He's going to have to go run your license and everything to make sure you are all legitimate.  Usually when he gets back is when you'll hear the verdict.  Obviously a previously clean driving record will work in your favor.  If he lets you off with a warning, then thank him and let him know you won't let it happen again.

If you are not so lucky, now is the time to calmly explain your side of the story.  Let him know about that important meeting you had to get to, or whatever the story may be.  Don't whine and complain, just calmly explain the story and tell him you know it isn't an excuse for reckless driving.   The majority of the time if you can pull this off smoothly he will let you off with a lesser charge, generally something that ensures the local municipality still gets their money, but you don't get any points or marks on your record.

Sometimes the cop is just having a bad day or feeling angry, and you're still going to end up with the full charge.  At this point, your behavior is very important.  Do NOT get angry or bring up your legal talk now.  Calmly leave the scene.

writing ticket

Court it Out

At this point, you have a few options for court.  You can decide to get a traffic lawyer, which will probably run you a hundred bucks or so.  However, it will all but guarantee you skate out of the situation with most of the charges dropped.  Of course, this is the more expensive option.

The other thing that you can do is head to court yourself on the designated date.  There are lots of strategies that you can find online, like pushing back the date if possible and things like that.  Obviously if it is months after the incident the officer isn't going to really remember it too well, or he may not show at all.  If he doesn't show, you're off the hook no matter.

If you go to court and he does show, make sure you are at the courtroom early.  Talk to him beforehand and explain that this ticket is really important to you.  In nearly all instances, unless you were doing something absolutely insane, you can get him to drop the charges so you are just paying a fine, and no points end up on your license.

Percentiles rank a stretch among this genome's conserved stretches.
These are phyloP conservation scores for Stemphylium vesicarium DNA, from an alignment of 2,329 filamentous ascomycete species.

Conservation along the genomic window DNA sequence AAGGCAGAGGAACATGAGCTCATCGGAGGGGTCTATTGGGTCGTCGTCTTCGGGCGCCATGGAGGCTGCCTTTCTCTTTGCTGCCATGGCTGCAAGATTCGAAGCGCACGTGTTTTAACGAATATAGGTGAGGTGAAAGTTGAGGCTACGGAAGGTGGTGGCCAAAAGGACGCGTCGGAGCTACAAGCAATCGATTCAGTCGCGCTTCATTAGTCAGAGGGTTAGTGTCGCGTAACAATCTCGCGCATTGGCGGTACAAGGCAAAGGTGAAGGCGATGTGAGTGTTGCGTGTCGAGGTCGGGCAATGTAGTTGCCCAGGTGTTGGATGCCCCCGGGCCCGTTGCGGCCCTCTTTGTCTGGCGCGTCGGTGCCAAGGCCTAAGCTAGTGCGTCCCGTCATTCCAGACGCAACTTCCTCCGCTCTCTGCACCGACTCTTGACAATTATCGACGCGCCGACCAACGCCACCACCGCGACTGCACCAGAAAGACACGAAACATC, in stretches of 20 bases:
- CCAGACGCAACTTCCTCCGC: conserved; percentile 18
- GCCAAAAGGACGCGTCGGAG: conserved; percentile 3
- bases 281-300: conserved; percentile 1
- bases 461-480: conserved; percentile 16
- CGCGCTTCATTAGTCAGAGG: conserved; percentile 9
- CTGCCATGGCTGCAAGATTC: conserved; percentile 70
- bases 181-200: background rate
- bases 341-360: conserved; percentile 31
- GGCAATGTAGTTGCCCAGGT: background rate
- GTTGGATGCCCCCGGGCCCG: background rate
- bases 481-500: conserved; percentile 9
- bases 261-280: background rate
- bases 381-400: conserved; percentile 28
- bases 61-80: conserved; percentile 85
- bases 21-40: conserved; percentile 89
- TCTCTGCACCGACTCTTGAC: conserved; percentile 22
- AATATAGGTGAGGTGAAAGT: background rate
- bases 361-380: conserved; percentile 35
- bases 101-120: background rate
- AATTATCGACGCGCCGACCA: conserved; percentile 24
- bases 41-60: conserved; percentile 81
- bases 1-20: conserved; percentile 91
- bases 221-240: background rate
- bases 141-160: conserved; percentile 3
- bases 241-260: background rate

If you're looking to get out of this without paying, it's going to be pretty difficult.  You're almost always going to have to at least pay some court fee.  But hey, most of the time you probably were doing something wrong, so be happy that you are able to get out of this by simply losing a little money.  Resolve to drive safer from this point forward, and try not to get yourself into this situation again.  Even if you don't get out of the ticket, you've got an interesting learning experience to tell your friends about.

How to Talk Your Way Out of a Traffic Ticket
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A funny and informative read!


Feb 24, 2014 1:59pm
Good points. Getting tickets is never fun and after the fines, court fees, insurance hike, and time spent, the costs truly start adding up.
Feb 27, 2014 3:47pm
I liked your point about explaining what happened even if you're going to get written up anyway. They certainly can give you a lesser citation if they choose. My last ticket was a darn red light camera, I did a stop and go on red without enough stop!